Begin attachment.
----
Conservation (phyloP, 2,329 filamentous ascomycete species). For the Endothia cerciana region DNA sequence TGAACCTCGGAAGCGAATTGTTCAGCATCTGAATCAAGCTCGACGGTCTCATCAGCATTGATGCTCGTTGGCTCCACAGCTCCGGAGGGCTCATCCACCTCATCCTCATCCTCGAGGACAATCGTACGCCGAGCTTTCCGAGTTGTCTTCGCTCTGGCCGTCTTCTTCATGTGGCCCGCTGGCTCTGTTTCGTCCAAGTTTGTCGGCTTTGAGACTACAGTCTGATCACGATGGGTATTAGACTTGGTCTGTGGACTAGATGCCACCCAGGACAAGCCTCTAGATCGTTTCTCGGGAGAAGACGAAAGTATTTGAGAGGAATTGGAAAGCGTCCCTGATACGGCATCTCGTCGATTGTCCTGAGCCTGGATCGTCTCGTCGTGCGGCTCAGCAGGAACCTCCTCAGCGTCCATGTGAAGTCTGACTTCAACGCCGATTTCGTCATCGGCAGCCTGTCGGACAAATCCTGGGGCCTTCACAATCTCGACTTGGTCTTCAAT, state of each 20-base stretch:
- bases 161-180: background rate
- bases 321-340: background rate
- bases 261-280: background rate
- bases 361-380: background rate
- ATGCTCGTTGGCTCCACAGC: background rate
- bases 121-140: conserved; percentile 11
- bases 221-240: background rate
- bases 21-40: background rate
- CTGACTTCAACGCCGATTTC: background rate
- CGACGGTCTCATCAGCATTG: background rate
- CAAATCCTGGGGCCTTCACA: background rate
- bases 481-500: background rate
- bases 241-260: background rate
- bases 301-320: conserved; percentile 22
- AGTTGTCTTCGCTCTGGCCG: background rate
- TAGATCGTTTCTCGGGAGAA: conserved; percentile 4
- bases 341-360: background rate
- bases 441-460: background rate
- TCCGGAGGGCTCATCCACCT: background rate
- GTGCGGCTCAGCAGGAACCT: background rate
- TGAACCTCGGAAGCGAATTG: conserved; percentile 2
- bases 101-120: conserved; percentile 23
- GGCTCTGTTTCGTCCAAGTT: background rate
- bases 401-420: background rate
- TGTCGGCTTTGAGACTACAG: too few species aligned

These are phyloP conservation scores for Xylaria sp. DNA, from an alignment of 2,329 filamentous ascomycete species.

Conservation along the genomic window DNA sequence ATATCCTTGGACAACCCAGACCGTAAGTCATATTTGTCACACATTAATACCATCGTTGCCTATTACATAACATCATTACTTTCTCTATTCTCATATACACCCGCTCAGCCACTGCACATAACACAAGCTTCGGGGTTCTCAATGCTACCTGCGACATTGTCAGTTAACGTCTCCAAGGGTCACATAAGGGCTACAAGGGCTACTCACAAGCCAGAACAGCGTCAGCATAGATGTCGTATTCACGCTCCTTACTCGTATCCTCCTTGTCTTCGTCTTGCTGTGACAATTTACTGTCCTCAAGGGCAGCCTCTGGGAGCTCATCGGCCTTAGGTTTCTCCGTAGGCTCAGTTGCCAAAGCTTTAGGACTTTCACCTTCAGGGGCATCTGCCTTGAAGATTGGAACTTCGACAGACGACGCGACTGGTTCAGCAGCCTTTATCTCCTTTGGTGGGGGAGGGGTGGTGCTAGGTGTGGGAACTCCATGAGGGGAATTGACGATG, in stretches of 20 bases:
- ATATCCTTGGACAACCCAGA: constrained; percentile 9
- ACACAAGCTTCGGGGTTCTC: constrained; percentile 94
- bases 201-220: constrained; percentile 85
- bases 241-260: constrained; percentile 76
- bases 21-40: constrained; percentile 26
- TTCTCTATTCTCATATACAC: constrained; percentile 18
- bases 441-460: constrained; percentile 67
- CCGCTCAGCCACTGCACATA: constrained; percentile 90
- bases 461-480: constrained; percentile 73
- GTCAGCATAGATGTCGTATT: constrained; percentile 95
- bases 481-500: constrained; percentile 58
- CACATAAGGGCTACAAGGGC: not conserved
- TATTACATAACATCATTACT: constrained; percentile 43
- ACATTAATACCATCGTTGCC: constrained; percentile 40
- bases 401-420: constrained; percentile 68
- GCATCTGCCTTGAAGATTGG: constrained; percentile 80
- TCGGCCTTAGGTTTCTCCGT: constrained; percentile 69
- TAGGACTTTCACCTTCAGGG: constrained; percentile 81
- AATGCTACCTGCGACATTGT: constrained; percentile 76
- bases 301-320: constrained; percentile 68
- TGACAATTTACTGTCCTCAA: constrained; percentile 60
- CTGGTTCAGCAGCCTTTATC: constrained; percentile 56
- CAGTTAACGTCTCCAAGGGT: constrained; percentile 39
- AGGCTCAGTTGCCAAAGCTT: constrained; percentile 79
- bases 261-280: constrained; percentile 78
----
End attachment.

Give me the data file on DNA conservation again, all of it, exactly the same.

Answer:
Conservation (phyloP, 2,329 filamentous ascomycete species). For the Endothia cerciana region DNA sequence TGAACCTCGGAAGCGAATTGTTCAGCATCTGAATCAAGCTCGACGGTCTCATCAGCATTGATGCTCGTTGGCTCCACAGCTCCGGAGGGCTCATCCACCTCATCCTCATCCTCGAGGACAATCGTACGCCGAGCTTTCCGAGTTGTCTTCGCTCTGGCCGTCTTCTTCATGTGGCCCGCTGGCTCTGTTTCGTCCAAGTTTGTCGGCTTTGAGACTACAGTCTGATCACGATGGGTATTAGACTTGGTCTGTGGACTAGATGCCACCCAGGACAAGCCTCTAGATCGTTTCTCGGGAGAAGACGAAAGTATTTGAGAGGAATTGGAAAGCGTCCCTGATACGGCATCTCGTCGATTGTCCTGAGCCTGGATCGTCTCGTCGTGCGGCTCAGCAGGAACCTCCTCAGCGTCCATGTGAAGTCTGACTTCAACGCCGATTTCGTCATCGGCAGCCTGTCGGACAAATCCTGGGGCCTTCACAATCTCGACTTGGTCTTCAAT, state of each 20-base stretch:
- bases 161-180: background rate
- bases 321-340: background rate
- bases 261-280: background rate
- bases 361-380: background rate
- ATGCTCGTTGGCTCCACAGC: background rate
- bases 121-140: conserved; percentile 11
- bases 221-240: background rate
- bases 21-40: background rate
- CTGACTTCAACGCCGATTTC: background rate
- CGACGGTCTCATCAGCATTG: background rate
- CAAATCCTGGGGCCTTCACA: background rate
- bases 481-500: background rate
- bases 241-260: background rate
- bases 301-320: conserved; percentile 22
- AGTTGTCTTCGCTCTGGCCG: background rate
- TAGATCGTTTCTCGGGAGAA: conserved; percentile 4
- bases 341-360: background rate
- bases 441-460: background rate
- TCCGGAGGGCTCATCCACCT: background rate
- GTGCGGCTCAGCAGGAACCT: background rate
- TGAACCTCGGAAGCGAATTG: conserved; percentile 2
- bases 101-120: conserved; percentile 23
- GGCTCTGTTTCGTCCAAGTT: background rate
- bases 401-420: background rate
- TGTCGGCTTTGAGACTACAG: too few species aligned

These are phyloP conservation scores for Xylaria sp. DNA, from an alignment of 2,329 filamentous ascomycete species.

Conservation along the genomic window DNA sequence ATATCCTTGGACAACCCAGACCGTAAGTCATATTTGTCACACATTAATACCATCGTTGCCTATTACATAACATCATTACTTTCTCTATTCTCATATACACCCGCTCAGCCACTGCACATAACACAAGCTTCGGGGTTCTCAATGCTACCTGCGACATTGTCAGTTAACGTCTCCAAGGGTCACATAAGGGCTACAAGGGCTACTCACAAGCCAGAACAGCGTCAGCATAGATGTCGTATTCACGCTCCTTACTCGTATCCTCCTTGTCTTCGTCTTGCTGTGACAATTTACTGTCCTCAAGGGCAGCCTCTGGGAGCTCATCGGCCTTAGGTTTCTCCGTAGGCTCAGTTGCCAAAGCTTTAGGACTTTCACCTTCAGGGGCATCTGCCTTGAAGATTGGAACTTCGACAGACGACGCGACTGGTTCAGCAGCCTTTATCTCCTTTGGTGGGGGAGGGGTGGTGCTAGGTGTGGGAACTCCATGAGGGGAATTGACGATG, in stretches of 20 bases:
- ATATCCTTGGACAACCCAGA: constrained; percentile 9
- ACACAAGCTTCGGGGTTCTC: constrained; percentile 94
- bases 201-220: constrained; percentile 85
- bases 241-260: constrained; percentile 76
- bases 21-40: constrained; percentile 26
- TTCTCTATTCTCATATACAC: constrained; percentile 18
- bases 441-460: constrained; percentile 67
- CCGCTCAGCCACTGCACATA: constrained; percentile 90
- bases 461-480: constrained; percentile 73
- GTCAGCATAGATGTCGTATT: constrained; percentile 95
- bases 481-500: constrained; percentile 58
- CACATAAGGGCTACAAGGGC: not conserved
- TATTACATAACATCATTACT: constrained; percentile 43
- ACATTAATACCATCGTTGCC: constrained; percentile 40
- bases 401-420: constrained; percentile 68
- GCATCTGCCTTGAAGATTGG: constrained; percentile 80
- TCGGCCTTAGGTTTCTCCGT: constrained; percentile 69
- TAGGACTTTCACCTTCAGGG: constrained; percentile 81
- AATGCTACCTGCGACATTGT: constrained; percentile 76
- bases 301-320: constrained; percentile 68
- TGACAATTTACTGTCCTCAA: constrained; percentile 60
- CTGGTTCAGCAGCCTTTATC: constrained; percentile 56
- CAGTTAACGTCTCCAAGGGT: constrained; percentile 39
- AGGCTCAGTTGCCAAAGCTT: constrained; percentile 79
- bases 261-280: constrained; percentile 78